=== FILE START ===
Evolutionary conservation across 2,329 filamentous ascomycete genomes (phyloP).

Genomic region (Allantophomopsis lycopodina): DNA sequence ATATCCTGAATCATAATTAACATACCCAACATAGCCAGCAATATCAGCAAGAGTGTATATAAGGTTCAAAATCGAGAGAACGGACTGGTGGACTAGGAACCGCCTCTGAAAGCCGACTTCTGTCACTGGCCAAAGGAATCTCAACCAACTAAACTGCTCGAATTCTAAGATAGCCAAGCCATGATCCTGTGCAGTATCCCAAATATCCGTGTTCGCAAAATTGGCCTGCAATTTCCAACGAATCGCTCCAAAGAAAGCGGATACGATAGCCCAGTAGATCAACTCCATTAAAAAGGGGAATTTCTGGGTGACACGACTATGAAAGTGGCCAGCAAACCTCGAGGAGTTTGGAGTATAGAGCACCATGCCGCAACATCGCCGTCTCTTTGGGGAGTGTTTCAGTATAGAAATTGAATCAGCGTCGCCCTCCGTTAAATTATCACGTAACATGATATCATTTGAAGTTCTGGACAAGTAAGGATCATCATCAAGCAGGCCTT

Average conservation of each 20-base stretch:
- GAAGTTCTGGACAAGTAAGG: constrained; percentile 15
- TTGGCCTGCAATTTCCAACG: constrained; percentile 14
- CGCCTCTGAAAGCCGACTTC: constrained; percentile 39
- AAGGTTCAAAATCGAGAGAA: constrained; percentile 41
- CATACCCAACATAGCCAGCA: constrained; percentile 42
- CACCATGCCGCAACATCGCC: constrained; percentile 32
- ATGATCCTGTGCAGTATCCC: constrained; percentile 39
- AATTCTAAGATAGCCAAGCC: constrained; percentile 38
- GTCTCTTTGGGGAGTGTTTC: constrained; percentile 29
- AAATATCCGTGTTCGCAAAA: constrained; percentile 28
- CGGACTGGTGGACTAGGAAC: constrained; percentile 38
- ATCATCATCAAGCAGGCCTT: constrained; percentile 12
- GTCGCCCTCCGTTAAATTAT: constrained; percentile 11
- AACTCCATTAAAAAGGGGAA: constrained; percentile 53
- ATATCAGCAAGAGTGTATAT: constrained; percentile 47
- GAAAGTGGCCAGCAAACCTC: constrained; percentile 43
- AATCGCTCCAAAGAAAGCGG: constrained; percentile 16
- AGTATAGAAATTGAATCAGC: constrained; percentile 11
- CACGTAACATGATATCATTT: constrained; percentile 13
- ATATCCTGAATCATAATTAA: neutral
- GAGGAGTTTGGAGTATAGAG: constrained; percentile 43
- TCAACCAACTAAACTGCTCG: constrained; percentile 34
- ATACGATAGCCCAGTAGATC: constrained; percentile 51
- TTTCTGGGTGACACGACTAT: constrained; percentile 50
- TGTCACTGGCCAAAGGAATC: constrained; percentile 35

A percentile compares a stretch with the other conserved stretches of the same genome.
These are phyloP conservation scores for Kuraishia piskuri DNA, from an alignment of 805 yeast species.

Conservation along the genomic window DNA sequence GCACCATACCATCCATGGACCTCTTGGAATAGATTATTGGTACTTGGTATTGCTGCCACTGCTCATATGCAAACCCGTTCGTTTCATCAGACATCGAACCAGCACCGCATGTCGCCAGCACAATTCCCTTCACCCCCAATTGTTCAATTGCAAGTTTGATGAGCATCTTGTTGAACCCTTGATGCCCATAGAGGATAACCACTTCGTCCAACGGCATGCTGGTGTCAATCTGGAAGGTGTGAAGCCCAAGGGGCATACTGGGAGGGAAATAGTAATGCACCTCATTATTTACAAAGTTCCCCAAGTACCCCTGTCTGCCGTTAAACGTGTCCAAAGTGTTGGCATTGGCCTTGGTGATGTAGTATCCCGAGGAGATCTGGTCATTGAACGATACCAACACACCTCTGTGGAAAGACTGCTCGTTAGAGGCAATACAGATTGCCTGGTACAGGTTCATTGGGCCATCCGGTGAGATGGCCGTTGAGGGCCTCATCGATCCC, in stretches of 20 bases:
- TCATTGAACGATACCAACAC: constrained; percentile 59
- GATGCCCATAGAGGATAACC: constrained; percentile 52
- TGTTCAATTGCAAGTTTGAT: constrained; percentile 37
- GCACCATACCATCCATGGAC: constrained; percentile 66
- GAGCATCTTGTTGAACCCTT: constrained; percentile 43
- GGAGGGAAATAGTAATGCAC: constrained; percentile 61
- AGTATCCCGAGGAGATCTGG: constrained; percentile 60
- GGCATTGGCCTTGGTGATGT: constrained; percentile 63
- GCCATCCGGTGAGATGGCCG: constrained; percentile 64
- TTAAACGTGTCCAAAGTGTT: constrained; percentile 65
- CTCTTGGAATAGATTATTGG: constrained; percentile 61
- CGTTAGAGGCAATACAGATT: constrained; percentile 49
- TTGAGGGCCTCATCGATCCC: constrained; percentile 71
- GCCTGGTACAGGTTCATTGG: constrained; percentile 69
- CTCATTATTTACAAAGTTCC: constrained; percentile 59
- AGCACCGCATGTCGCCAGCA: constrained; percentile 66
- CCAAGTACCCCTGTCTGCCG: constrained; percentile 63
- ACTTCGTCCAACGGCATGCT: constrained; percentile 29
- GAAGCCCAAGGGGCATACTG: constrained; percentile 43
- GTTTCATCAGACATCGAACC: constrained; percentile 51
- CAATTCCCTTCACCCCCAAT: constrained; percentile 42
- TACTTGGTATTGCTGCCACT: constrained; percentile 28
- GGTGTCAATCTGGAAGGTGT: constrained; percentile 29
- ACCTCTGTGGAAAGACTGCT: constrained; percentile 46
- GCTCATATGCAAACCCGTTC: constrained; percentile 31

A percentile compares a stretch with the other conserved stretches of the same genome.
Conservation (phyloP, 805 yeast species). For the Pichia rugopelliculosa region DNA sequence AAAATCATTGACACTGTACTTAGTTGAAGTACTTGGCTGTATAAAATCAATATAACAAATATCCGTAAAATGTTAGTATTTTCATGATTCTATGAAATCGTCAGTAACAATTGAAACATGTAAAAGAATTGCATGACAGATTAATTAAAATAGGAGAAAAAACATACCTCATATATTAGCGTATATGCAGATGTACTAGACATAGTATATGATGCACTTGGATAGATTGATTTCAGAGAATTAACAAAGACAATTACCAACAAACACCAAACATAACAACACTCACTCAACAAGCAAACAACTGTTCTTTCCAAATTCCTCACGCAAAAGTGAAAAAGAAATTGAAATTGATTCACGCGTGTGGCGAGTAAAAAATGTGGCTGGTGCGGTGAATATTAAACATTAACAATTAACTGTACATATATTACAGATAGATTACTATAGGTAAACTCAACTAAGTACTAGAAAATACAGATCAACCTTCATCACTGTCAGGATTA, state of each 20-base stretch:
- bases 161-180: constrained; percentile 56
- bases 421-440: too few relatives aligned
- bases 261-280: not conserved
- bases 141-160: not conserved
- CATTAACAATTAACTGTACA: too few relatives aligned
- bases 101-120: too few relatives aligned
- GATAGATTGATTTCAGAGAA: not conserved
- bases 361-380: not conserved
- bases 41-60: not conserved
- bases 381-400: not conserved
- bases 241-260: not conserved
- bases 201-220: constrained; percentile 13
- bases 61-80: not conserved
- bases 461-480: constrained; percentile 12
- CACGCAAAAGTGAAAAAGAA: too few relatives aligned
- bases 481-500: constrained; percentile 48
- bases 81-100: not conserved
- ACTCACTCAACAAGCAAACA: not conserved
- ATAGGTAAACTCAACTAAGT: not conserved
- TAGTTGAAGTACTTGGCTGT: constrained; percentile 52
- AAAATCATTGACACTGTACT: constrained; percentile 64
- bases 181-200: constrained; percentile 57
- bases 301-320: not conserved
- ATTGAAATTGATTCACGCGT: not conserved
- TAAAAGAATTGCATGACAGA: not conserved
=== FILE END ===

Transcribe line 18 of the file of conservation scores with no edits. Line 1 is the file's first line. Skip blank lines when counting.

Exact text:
- ATATCAGCAAGAGTGTATAT: constrained; percentile 47